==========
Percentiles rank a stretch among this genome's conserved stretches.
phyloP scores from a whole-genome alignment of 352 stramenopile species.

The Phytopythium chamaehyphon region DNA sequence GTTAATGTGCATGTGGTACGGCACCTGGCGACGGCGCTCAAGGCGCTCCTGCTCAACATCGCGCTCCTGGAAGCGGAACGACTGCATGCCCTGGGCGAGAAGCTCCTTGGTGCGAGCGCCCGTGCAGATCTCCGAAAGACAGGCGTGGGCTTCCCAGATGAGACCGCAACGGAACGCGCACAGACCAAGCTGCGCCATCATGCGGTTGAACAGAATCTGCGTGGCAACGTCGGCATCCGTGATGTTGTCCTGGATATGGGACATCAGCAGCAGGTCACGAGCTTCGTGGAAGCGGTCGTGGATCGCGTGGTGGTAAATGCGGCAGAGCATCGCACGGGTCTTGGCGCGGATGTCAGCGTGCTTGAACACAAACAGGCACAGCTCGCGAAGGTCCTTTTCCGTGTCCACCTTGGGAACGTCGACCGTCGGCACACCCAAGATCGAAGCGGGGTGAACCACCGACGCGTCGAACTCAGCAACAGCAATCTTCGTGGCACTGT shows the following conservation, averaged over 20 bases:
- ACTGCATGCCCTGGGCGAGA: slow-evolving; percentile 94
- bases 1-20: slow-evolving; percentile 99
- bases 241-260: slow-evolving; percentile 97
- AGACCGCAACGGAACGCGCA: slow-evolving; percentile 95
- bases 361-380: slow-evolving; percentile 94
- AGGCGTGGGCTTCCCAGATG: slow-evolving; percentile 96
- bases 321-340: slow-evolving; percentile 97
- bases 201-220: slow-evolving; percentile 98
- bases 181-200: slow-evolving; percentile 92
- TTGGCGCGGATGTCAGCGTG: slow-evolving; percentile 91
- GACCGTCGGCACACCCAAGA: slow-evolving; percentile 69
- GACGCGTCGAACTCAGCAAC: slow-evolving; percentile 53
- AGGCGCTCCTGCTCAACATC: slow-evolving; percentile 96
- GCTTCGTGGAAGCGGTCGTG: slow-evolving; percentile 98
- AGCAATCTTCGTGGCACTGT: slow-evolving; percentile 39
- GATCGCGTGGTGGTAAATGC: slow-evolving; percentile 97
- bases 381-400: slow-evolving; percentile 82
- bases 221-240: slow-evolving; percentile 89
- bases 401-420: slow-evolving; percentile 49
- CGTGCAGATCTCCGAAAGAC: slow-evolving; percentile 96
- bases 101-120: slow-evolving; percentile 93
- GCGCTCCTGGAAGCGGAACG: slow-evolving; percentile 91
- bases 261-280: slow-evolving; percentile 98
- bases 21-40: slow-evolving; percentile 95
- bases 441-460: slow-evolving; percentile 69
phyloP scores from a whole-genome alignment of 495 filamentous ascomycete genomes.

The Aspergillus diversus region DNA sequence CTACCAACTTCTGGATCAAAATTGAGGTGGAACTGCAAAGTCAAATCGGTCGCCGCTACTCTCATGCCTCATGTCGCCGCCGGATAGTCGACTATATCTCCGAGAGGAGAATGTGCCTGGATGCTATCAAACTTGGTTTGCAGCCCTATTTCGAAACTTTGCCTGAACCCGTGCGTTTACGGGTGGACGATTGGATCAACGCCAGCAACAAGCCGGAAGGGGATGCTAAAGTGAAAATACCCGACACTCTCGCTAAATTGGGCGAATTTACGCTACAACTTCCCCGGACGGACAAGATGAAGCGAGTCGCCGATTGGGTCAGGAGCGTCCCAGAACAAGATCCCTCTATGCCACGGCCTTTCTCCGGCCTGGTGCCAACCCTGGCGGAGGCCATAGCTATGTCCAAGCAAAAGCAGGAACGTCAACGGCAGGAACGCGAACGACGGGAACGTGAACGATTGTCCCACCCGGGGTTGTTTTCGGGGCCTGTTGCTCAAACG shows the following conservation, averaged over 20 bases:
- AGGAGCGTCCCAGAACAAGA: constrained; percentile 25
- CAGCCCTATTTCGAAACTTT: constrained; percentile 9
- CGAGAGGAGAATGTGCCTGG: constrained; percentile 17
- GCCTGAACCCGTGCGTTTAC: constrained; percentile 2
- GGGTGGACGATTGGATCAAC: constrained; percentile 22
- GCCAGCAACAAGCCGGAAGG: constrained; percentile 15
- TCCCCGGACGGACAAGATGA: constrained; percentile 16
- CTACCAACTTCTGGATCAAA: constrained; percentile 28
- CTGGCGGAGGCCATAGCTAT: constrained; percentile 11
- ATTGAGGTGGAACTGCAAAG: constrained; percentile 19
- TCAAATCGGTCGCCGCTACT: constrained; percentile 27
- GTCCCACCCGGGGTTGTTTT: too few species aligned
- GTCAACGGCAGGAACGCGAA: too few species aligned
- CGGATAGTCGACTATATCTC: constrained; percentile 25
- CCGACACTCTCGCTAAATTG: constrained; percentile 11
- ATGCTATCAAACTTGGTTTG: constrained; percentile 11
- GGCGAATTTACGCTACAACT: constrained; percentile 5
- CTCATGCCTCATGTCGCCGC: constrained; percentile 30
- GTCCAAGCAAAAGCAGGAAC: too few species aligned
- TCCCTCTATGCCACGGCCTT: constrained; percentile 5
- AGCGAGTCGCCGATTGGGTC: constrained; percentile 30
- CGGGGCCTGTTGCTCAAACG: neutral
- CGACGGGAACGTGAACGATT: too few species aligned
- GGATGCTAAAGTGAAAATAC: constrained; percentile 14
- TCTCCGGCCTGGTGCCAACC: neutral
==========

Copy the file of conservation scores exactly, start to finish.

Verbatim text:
Percentiles rank a stretch among this genome's conserved stretches.
phyloP scores from a whole-genome alignment of 352 stramenopile species.

The Phytopythium chamaehyphon region DNA sequence GTTAATGTGCATGTGGTACGGCACCTGGCGACGGCGCTCAAGGCGCTCCTGCTCAACATCGCGCTCCTGGAAGCGGAACGACTGCATGCCCTGGGCGAGAAGCTCCTTGGTGCGAGCGCCCGTGCAGATCTCCGAAAGACAGGCGTGGGCTTCCCAGATGAGACCGCAACGGAACGCGCACAGACCAAGCTGCGCCATCATGCGGTTGAACAGAATCTGCGTGGCAACGTCGGCATCCGTGATGTTGTCCTGGATATGGGACATCAGCAGCAGGTCACGAGCTTCGTGGAAGCGGTCGTGGATCGCGTGGTGGTAAATGCGGCAGAGCATCGCACGGGTCTTGGCGCGGATGTCAGCGTGCTTGAACACAAACAGGCACAGCTCGCGAAGGTCCTTTTCCGTGTCCACCTTGGGAACGTCGACCGTCGGCACACCCAAGATCGAAGCGGGGTGAACCACCGACGCGTCGAACTCAGCAACAGCAATCTTCGTGGCACTGT shows the following conservation, averaged over 20 bases:
- ACTGCATGCCCTGGGCGAGA: slow-evolving; percentile 94
- bases 1-20: slow-evolving; percentile 99
- bases 241-260: slow-evolving; percentile 97
- AGACCGCAACGGAACGCGCA: slow-evolving; percentile 95
- bases 361-380: slow-evolving; percentile 94
- AGGCGTGGGCTTCCCAGATG: slow-evolving; percentile 96
- bases 321-340: slow-evolving; percentile 97
- bases 201-220: slow-evolving; percentile 98
- bases 181-200: slow-evolving; percentile 92
- TTGGCGCGGATGTCAGCGTG: slow-evolving; percentile 91
- GACCGTCGGCACACCCAAGA: slow-evolving; percentile 69
- GACGCGTCGAACTCAGCAAC: slow-evolving; percentile 53
- AGGCGCTCCTGCTCAACATC: slow-evolving; percentile 96
- GCTTCGTGGAAGCGGTCGTG: slow-evolving; percentile 98
- AGCAATCTTCGTGGCACTGT: slow-evolving; percentile 39
- GATCGCGTGGTGGTAAATGC: slow-evolving; percentile 97
- bases 381-400: slow-evolving; percentile 82
- bases 221-240: slow-evolving; percentile 89
- bases 401-420: slow-evolving; percentile 49
- CGTGCAGATCTCCGAAAGAC: slow-evolving; percentile 96
- bases 101-120: slow-evolving; percentile 93
- GCGCTCCTGGAAGCGGAACG: slow-evolving; percentile 91
- bases 261-280: slow-evolving; percentile 98
- bases 21-40: slow-evolving; percentile 95
- bases 441-460: slow-evolving; percentile 69
phyloP scores from a whole-genome alignment of 495 filamentous ascomycete genomes.

The Aspergillus diversus region DNA sequence CTACCAACTTCTGGATCAAAATTGAGGTGGAACTGCAAAGTCAAATCGGTCGCCGCTACTCTCATGCCTCATGTCGCCGCCGGATAGTCGACTATATCTCCGAGAGGAGAATGTGCCTGGATGCTATCAAACTTGGTTTGCAGCCCTATTTCGAAACTTTGCCTGAACCCGTGCGTTTACGGGTGGACGATTGGATCAACGCCAGCAACAAGCCGGAAGGGGATGCTAAAGTGAAAATACCCGACACTCTCGCTAAATTGGGCGAATTTACGCTACAACTTCCCCGGACGGACAAGATGAAGCGAGTCGCCGATTGGGTCAGGAGCGTCCCAGAACAAGATCCCTCTATGCCACGGCCTTTCTCCGGCCTGGTGCCAACCCTGGCGGAGGCCATAGCTATGTCCAAGCAAAAGCAGGAACGTCAACGGCAGGAACGCGAACGACGGGAACGTGAACGATTGTCCCACCCGGGGTTGTTTTCGGGGCCTGTTGCTCAAACG shows the following conservation, averaged over 20 bases:
- AGGAGCGTCCCAGAACAAGA: constrained; percentile 25
- CAGCCCTATTTCGAAACTTT: constrained; percentile 9
- CGAGAGGAGAATGTGCCTGG: constrained; percentile 17
- GCCTGAACCCGTGCGTTTAC: constrained; percentile 2
- GGGTGGACGATTGGATCAAC: constrained; percentile 22
- GCCAGCAACAAGCCGGAAGG: constrained; percentile 15
- TCCCCGGACGGACAAGATGA: constrained; percentile 16
- CTACCAACTTCTGGATCAAA: constrained; percentile 28
- CTGGCGGAGGCCATAGCTAT: constrained; percentile 11
- ATTGAGGTGGAACTGCAAAG: constrained; percentile 19
- TCAAATCGGTCGCCGCTACT: constrained; percentile 27
- GTCCCACCCGGGGTTGTTTT: too few species aligned
- GTCAACGGCAGGAACGCGAA: too few species aligned
- CGGATAGTCGACTATATCTC: constrained; percentile 25
- CCGACACTCTCGCTAAATTG: constrained; percentile 11
- ATGCTATCAAACTTGGTTTG: constrained; percentile 11
- GGCGAATTTACGCTACAACT: constrained; percentile 5
- CTCATGCCTCATGTCGCCGC: constrained; percentile 30
- GTCCAAGCAAAAGCAGGAAC: too few species aligned
- TCCCTCTATGCCACGGCCTT: constrained; percentile 5
- AGCGAGTCGCCGATTGGGTC: constrained; percentile 30
- CGGGGCCTGTTGCTCAAACG: neutral
- CGACGGGAACGTGAACGATT: too few species aligned
- GGATGCTAAAGTGAAAATAC: constrained; percentile 14
- TCTCCGGCCTGGTGCCAACC: neutral